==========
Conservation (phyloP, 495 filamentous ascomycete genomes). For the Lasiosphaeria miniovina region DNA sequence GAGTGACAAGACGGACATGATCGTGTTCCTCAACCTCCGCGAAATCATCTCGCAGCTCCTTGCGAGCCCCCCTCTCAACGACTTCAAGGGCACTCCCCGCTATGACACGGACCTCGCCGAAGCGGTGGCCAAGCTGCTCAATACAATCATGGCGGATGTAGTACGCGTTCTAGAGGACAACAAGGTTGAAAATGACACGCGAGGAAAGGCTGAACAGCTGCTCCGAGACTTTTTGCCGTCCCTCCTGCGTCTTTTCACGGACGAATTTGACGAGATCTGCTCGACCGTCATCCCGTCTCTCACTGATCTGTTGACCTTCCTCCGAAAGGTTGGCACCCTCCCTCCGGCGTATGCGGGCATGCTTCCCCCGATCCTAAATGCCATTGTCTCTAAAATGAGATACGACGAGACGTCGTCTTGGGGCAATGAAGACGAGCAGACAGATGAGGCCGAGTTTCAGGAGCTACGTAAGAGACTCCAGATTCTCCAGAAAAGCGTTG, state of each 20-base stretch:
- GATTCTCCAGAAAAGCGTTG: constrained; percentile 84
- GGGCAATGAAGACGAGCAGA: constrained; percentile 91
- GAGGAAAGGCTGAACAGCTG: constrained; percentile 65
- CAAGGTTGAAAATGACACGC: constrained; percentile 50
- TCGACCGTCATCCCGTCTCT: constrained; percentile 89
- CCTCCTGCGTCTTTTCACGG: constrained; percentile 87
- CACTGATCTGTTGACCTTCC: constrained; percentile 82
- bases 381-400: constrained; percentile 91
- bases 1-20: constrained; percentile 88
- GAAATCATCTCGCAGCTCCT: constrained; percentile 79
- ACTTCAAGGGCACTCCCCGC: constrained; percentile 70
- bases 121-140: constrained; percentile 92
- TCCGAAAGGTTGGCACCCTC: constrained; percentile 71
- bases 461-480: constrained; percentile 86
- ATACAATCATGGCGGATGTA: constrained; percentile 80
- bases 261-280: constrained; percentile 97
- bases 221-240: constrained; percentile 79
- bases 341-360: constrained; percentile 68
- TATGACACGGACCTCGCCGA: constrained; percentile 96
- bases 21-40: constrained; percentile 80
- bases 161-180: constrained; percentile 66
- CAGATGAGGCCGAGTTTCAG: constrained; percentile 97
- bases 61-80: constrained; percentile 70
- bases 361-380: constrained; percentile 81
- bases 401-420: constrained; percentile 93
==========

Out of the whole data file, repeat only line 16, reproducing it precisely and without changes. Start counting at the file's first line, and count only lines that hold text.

- ATACAATCATGGCGGATGTA: constrained; percentile 80